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By Martin J. McNamara / Liturgical Press / 1992
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While any translation of the Scriptures may in Hebrew be called a targum, the word is used especially for a translation of a book of the Hebrew Bible into Aramaic. Before the Christian era, Aramaic had in good part replaced Hebrew in Palestine as the vernacular of the Jews. It continued as their vernacular for centuries later and remained in part as the language of the schools after Aramaic itself had been replaced as the vernacular.
The Aramaic Bible, Volume 1A: Targum Neofiti 1: Genesis begins with an introduction of the “Palestinian Targums,” or “Targum Yerushalmi,” the author relates the history of the term, research in the field, and other background information on the Palestinian Pentateuch Targums before providing a verse-by-verse translation of Neofiti 1.
In the Logos edition, this volume is enhanced by amazing functionality. Scripture citations link directly to English translations, and important terms link to dictionaries, encyclopedias, and a wealth of other resources in your digital library. Perform powerful searches to find exactly what you’re looking for. Take the discussion with you using tablet and mobile apps. With Logos Bible Software, the most efficient and comprehensive research tools are in one place, so you get the most out of your study.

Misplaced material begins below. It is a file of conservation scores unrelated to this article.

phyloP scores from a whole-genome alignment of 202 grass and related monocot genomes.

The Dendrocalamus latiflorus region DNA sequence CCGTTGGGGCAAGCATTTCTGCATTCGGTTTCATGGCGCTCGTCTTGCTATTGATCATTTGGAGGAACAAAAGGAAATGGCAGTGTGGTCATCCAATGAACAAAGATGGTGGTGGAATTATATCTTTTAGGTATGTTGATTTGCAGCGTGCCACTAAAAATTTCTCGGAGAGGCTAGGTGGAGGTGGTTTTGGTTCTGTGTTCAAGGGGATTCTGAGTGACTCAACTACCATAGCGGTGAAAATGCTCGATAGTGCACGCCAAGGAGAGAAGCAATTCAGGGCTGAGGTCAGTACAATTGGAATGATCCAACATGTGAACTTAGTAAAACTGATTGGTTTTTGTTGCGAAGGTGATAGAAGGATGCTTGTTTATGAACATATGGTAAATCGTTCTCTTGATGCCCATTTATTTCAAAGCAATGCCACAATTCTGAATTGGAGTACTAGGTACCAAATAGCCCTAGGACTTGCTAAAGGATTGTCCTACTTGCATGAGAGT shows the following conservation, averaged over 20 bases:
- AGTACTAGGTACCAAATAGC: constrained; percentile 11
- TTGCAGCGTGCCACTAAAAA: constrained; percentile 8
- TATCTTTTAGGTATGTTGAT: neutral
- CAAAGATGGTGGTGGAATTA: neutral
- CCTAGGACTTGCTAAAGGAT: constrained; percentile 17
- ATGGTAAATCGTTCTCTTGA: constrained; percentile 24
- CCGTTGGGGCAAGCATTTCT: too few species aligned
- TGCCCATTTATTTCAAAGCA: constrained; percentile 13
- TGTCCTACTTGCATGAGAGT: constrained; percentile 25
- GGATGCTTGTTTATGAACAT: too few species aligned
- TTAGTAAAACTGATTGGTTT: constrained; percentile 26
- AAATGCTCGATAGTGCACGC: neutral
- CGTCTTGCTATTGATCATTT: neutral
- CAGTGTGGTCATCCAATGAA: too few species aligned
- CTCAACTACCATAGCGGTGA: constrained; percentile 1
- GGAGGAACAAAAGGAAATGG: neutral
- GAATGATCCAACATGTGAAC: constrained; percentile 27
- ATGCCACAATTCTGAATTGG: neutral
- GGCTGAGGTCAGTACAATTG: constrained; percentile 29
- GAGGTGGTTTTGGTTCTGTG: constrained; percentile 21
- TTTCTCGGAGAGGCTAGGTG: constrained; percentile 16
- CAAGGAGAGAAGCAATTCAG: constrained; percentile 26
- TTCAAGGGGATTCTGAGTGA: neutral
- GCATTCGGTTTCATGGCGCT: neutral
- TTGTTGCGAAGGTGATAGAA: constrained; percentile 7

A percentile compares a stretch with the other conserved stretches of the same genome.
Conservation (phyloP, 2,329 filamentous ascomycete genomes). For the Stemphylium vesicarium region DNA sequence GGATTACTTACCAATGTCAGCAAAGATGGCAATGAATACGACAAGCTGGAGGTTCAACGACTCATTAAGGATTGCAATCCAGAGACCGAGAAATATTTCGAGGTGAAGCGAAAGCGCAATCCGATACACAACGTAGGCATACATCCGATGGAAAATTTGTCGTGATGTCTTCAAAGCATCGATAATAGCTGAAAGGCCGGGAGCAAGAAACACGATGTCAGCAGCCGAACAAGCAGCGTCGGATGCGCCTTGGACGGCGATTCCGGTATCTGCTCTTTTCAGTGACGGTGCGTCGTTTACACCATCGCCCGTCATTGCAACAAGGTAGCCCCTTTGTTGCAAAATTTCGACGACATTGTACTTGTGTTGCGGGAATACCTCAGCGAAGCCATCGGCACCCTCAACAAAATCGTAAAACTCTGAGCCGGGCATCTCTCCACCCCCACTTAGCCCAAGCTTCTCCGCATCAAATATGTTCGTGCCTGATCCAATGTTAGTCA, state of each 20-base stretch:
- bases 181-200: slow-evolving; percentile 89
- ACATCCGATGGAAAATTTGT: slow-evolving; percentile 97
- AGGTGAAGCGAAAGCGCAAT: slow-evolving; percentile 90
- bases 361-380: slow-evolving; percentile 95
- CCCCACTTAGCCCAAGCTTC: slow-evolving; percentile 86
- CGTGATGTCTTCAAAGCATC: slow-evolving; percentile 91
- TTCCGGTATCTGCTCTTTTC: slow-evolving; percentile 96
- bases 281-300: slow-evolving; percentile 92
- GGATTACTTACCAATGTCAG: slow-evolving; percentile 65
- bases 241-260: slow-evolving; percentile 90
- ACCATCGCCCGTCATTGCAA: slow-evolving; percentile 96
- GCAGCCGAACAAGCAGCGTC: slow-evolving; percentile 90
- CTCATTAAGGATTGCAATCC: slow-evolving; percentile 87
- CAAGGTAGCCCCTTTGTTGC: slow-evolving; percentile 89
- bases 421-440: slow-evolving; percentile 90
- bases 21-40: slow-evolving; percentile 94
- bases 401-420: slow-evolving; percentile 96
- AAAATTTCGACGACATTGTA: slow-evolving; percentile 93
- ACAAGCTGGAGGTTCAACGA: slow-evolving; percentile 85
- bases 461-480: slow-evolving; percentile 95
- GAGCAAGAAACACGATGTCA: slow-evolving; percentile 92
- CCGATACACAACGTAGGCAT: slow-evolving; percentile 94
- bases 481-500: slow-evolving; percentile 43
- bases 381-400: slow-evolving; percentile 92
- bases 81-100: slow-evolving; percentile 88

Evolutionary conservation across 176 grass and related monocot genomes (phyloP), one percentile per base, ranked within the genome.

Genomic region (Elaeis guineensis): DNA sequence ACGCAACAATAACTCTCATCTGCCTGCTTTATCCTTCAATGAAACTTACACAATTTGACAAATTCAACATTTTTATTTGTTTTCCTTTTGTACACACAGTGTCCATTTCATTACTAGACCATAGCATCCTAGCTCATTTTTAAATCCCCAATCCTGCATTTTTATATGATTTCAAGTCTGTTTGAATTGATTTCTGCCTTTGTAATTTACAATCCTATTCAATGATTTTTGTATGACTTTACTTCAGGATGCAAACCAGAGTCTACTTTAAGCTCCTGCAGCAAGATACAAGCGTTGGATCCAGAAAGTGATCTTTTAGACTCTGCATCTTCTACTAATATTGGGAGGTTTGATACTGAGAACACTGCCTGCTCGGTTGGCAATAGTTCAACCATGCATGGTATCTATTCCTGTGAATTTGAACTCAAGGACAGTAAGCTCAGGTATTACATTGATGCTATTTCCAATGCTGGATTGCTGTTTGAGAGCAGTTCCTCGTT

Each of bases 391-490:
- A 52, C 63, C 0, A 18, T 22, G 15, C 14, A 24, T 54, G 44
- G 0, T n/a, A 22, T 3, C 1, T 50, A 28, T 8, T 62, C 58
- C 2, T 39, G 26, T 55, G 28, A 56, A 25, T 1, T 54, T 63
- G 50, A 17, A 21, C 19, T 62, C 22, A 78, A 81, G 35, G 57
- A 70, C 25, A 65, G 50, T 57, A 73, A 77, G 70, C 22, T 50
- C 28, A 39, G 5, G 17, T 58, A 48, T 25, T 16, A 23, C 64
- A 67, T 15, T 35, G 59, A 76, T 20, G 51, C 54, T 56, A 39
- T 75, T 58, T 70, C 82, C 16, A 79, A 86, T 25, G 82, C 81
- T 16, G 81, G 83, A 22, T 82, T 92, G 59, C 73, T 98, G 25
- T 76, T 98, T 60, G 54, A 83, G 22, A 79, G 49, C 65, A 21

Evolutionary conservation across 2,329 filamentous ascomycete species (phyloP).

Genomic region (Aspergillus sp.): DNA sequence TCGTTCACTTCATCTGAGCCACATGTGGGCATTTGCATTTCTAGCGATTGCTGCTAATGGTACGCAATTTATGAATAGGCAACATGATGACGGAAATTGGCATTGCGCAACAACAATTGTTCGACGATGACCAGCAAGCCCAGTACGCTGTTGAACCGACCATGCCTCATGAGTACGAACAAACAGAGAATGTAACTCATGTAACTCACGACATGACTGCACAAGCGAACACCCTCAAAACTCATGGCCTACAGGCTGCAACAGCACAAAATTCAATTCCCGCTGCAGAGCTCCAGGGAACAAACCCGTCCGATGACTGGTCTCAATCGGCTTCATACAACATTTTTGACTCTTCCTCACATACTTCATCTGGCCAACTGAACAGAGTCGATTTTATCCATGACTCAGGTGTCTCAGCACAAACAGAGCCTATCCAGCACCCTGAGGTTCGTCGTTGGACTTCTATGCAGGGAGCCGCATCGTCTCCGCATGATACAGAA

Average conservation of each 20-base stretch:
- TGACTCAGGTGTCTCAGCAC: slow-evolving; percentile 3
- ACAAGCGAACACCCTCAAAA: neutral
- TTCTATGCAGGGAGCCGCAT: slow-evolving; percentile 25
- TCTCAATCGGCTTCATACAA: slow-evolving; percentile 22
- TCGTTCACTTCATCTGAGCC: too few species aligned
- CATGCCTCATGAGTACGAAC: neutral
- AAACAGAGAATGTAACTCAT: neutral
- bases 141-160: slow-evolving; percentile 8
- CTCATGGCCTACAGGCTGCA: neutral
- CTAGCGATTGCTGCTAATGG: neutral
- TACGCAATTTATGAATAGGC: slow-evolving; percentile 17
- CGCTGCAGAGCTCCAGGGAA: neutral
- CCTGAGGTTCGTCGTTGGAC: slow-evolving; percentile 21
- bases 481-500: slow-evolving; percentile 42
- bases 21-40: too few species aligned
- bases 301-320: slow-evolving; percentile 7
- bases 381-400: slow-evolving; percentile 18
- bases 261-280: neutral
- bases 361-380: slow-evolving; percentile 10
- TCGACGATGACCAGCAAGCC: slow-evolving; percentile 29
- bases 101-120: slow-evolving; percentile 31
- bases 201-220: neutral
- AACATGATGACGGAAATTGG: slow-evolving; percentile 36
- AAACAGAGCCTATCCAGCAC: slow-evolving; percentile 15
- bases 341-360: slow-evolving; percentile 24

The Aramaic Bible series, under McNamara’s able leadership, has brought the difficult world of Targum to a larger audience of biblical scholars.
—Gary A. Rendsburg, Cornell University
Martin McNamara is emeritus professor of Scripture at Milltown Institute of Theology and Philosophy, Dublin.